Tuesday, November 28, 2006


With a third of the Irish Premier League games completed, the aroma of something special is in the air. This season has the potential to produce a classic battle, with just seven points defining the gap between top spot and sixth.

Admittedly, a casual glance at the upper end of the table is not going to invoke any trauma upon the more genteel football follower, save for the emergence of newly promoted Crusaders as a Premier League side of substance.

The usual suspects are hovering; Glentoran, Linfield, Portadown, and to a lesser degree, Dungannon Swifts and Cliftonville. Paul Millar's team have been impresive thus far, but have shown worrying signs of complacency. This does not bode well; any side seriously intent on making a sustained challenge needs to be strong of mind as much as fit, organised and skilful. The dismissal of Linfield in the CIS Cup semi final may have provided a boost to their confidence - but after last season's implosion I suspect it is a fragile commodity within the confines of The Oval. . While the headlines have been dominated by H&H up front, they have improved defensively over last term, and the presence of Paul Leeman and Gary Smyth will be key to their success this time around.

Paul Millar was not a happy man after the 2-2 stalemate against inferior opposition in the shape of Glenavon. The gap between his charges and the currently charging Champions is down to a meagre three points, and DJ's men have yet to slip imperceptibly into last season's groove. Elliot Morris can probably hear the rumble of Blue Thunder approaching as he guards the nets! While it seems to this writer that Glentoran's credentials have yet to be properly proven [ a league defeat or two will go some way towards showing us how strong they are], the pedigree of the Blues is unquestionable. The emergence of Jamie Mulgrew coupled with the signing of Thomas Stewart is beginning to add to their already impressive arsenal. For me the heartbeat of this squad lies in the combined talents of McAreavey and Gault; two different but beautifully dovetailed midfielders.

And then there 's Portadown. Firstly, toupees off to Ronnie McFall. His undying determination to prevail has dragged his team back from the horrors of last season's disappointing finish, followed by what was looking like a serious player haemmorhage. Kevin Pressman's presence has seeped confidence into a back four which oozes potential. In McCutcheon and Smart he has two quality strikers, and the league will continue to be graced by Wes Boyle as he nears full fitness. They may not have the strength in depth of the Big Two - and who does? - But if Lord Luck can convince his wife to show them some benevolence, they are in with a shout.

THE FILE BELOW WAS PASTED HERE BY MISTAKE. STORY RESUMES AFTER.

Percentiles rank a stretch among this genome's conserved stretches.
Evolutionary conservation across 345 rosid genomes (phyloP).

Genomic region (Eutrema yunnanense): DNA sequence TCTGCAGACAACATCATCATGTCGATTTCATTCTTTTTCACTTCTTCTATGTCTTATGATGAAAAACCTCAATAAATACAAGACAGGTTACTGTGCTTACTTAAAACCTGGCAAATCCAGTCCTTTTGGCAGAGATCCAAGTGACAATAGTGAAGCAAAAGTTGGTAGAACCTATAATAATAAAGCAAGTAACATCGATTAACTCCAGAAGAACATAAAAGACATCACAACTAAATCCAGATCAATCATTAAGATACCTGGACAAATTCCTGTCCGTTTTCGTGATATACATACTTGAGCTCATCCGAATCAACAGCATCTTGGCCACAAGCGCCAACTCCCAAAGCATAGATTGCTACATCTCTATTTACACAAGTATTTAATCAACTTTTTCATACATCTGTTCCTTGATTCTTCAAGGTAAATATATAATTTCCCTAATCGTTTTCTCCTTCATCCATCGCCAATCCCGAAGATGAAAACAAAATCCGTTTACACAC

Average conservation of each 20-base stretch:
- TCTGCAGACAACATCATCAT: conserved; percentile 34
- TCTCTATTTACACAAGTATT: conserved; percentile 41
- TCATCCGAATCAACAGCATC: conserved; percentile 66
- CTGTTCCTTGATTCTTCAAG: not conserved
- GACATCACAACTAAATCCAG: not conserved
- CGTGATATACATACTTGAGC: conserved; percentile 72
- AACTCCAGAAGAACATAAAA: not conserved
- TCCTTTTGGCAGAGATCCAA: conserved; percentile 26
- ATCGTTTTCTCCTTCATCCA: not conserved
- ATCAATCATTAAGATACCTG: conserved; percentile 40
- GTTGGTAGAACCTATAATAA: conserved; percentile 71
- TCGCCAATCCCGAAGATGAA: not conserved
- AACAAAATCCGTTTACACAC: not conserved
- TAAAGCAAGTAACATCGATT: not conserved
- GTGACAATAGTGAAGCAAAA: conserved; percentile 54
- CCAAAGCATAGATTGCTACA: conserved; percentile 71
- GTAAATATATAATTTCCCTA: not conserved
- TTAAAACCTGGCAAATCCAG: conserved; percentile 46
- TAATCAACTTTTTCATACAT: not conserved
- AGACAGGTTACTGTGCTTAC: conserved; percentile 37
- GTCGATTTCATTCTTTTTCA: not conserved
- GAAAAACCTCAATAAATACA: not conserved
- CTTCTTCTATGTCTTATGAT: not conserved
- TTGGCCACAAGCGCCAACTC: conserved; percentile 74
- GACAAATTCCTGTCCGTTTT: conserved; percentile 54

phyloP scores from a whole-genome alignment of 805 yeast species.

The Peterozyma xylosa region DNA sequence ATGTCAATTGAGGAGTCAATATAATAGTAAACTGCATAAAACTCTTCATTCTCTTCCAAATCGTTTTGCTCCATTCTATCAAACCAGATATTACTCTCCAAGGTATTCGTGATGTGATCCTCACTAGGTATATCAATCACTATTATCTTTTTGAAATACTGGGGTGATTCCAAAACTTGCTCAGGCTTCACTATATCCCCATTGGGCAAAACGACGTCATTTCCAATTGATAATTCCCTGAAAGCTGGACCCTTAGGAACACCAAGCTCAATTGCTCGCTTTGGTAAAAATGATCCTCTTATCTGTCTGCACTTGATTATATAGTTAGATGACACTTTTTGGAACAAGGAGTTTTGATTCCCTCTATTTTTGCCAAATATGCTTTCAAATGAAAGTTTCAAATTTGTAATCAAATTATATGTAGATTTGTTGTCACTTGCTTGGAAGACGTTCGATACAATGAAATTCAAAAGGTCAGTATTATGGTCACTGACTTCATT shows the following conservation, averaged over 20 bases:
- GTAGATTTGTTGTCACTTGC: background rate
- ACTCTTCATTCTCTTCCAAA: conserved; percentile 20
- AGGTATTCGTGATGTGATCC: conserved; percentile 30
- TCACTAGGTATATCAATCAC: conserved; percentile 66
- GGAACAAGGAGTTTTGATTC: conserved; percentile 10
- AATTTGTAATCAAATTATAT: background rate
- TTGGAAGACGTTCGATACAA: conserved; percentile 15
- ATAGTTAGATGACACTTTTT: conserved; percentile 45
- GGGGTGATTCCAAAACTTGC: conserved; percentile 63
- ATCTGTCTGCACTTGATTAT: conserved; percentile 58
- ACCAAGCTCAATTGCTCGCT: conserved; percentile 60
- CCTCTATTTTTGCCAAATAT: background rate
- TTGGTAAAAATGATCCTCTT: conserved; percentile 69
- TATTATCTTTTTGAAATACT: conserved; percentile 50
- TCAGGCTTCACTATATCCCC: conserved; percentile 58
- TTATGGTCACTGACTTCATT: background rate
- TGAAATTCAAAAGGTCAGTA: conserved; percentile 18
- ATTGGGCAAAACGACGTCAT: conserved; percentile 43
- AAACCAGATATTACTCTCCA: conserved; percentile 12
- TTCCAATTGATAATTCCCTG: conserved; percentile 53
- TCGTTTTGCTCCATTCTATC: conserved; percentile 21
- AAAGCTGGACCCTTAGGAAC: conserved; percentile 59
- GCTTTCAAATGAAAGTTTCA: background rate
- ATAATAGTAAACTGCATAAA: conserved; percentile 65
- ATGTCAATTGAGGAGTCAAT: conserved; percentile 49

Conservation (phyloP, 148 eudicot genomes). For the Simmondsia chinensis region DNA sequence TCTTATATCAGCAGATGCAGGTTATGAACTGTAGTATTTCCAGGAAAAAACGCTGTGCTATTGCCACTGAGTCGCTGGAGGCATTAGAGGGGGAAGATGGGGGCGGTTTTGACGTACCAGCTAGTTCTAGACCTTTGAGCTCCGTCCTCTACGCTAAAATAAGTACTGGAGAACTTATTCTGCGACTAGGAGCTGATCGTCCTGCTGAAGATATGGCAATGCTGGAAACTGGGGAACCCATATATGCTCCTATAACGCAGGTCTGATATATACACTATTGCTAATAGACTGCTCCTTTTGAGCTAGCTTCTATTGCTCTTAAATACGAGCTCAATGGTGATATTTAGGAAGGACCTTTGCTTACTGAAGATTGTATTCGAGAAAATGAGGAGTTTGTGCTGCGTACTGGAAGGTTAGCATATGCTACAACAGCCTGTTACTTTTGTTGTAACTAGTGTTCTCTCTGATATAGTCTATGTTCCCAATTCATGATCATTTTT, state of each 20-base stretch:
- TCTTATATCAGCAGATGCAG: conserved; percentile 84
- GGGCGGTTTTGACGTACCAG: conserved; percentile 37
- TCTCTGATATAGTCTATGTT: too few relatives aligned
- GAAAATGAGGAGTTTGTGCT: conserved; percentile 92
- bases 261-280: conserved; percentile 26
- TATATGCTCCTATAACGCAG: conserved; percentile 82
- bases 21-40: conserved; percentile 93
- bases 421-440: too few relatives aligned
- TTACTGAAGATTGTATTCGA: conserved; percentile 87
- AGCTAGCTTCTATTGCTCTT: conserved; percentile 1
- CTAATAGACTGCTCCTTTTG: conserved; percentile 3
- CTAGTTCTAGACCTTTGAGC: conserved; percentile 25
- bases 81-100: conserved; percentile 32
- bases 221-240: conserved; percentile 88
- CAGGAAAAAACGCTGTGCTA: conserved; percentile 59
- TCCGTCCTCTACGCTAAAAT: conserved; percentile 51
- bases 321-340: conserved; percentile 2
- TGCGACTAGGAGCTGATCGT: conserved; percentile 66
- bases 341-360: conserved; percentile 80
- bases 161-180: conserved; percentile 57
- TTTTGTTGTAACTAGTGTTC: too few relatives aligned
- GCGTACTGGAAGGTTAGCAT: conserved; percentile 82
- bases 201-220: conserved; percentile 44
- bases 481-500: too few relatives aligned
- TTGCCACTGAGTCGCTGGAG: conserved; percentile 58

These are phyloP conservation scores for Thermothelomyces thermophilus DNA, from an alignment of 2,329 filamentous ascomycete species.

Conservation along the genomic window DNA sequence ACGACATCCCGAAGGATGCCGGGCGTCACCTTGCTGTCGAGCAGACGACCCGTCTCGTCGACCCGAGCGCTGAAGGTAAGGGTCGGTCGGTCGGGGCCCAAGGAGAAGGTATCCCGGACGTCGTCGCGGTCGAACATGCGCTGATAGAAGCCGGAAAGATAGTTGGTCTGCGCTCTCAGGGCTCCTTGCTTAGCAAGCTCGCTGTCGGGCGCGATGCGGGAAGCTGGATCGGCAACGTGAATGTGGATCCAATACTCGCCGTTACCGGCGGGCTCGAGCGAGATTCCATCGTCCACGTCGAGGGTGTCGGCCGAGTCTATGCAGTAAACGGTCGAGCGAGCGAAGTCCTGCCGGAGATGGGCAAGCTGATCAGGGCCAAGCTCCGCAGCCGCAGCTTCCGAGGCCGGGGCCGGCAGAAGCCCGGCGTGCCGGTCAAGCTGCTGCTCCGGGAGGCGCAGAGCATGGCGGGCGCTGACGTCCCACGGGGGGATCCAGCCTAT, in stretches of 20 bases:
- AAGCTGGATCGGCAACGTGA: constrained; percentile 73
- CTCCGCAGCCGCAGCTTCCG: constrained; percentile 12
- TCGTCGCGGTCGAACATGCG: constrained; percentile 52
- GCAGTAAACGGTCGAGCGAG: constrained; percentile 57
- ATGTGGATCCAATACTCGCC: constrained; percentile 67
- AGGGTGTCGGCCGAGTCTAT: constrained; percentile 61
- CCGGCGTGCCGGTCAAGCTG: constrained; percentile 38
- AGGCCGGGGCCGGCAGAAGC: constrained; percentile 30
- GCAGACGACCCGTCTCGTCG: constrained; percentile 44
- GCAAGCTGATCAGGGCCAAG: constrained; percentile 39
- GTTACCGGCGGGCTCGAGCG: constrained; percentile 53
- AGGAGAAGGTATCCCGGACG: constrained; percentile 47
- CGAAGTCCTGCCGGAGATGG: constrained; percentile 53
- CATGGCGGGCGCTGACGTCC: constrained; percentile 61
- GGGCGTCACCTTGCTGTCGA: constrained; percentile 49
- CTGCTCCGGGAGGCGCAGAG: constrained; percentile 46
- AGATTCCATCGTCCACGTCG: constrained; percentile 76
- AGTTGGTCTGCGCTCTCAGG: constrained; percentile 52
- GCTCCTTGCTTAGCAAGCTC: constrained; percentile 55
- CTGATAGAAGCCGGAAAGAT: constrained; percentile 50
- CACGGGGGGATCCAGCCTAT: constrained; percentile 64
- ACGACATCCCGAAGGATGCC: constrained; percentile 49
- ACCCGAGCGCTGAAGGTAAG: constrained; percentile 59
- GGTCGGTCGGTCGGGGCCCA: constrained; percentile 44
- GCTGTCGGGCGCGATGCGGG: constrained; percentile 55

Realistically, the same can be said of both Cliftonville and Crusaders. Both talented outfits, but with the pitches cutting up badly it won't be too long before they have queues outside the physio's room. It's a tough slog, versus the polished professionalism of Windsor Park et al, and the 'smaller' clubs do need the peeress on their sides in these matters if they are to succeed Nonetheless, the performances of both outfits thus far have been invigorating for the neutral observer; with Cliftonville's opening day rout of Linfield a cherished memory.

In common with the other aspirants, the true test will come when the early season bubble is unceremoniously pricked for a couple of games; everyone becomes nervy, confidence begins to wane, managers earn their condiment. And what of Dungannon Swifts?

This was always going to be a difficult season for the Tyrone club. The ascension of Joe McAree may be good for the club overall, in the short term it's difficult to see what the benefits are to the senior side. This is in no way intended as a disrespect to the abilities of Harry Fay - whoever took up the job was destined to have a less than fluent opening. And that's how it has seemed for the Stangmore Blues; they're on the periphery of the title race, and in the thick of a battle for Setanta Cup qualification; but they seem weaker than last season. The departure of Timmy Adamson has holed them hugely; his goals are a major loss to them. The capture of Rory Hamill promised much, we are only beginning to see him settle now. Young Mark McAllister is in fine form, but can't be expected to maintain those standards for the season. If they can claim 4th spot again, it will be deemed a successful season.

Roll on December!

Tuesday, November 21, 2006


It has always been one of my favourite phrases; we laughed conspiratorially as our First Year English teacher introduced it to us. He smiled benignly to himself, basking in the success of his annual implant; he saved 'social intercourse' for another day. So this is where the eL fan finds himself now.

The season is all but over; there's a piffling play off to be decided, and the more pressing matter of an FAI Cup Final - with the promise of European and Setanta Cup action the glittering prize.

Cork City and Shelbourne fans scan the media and fora daily, hoping to find no news of absconding players, as their respective clubs strive to find a foothold on the slippery face of the even keel. At the time of writing, the deposed Champions look to have the safer grip, but they are haemorhaging talent again. Neale Fenn, one of the classiest acts in the league has followed the shadows of Liam Kearney, Greg O'Halloran, George O'Callaghan and Kevin Doyle through the Turner's Cross exit door. Danny Murphy is zipping up his bags, Joe Gamble and Roy O'Donovan are cooing at their suitors. Neal Horgan is eyeing the others, while Billy Woods has been embarrassed by the delay in offering him a new contract. No club would easily replace such a gallery of footballing talent.

Up at Tolka Park, the Wanderly Wagon trundles on. Pat Fenlon is being wined and dined on Steven Kenny's salary, and the changing rooms resemble the reception area of a Parisian boudoir; with the residents ready to swing into action at the ringtone of a mobile. Some may already have been fitted out for their new striped strip. The Santa letters of the Shelbourne squad would make interesting reading.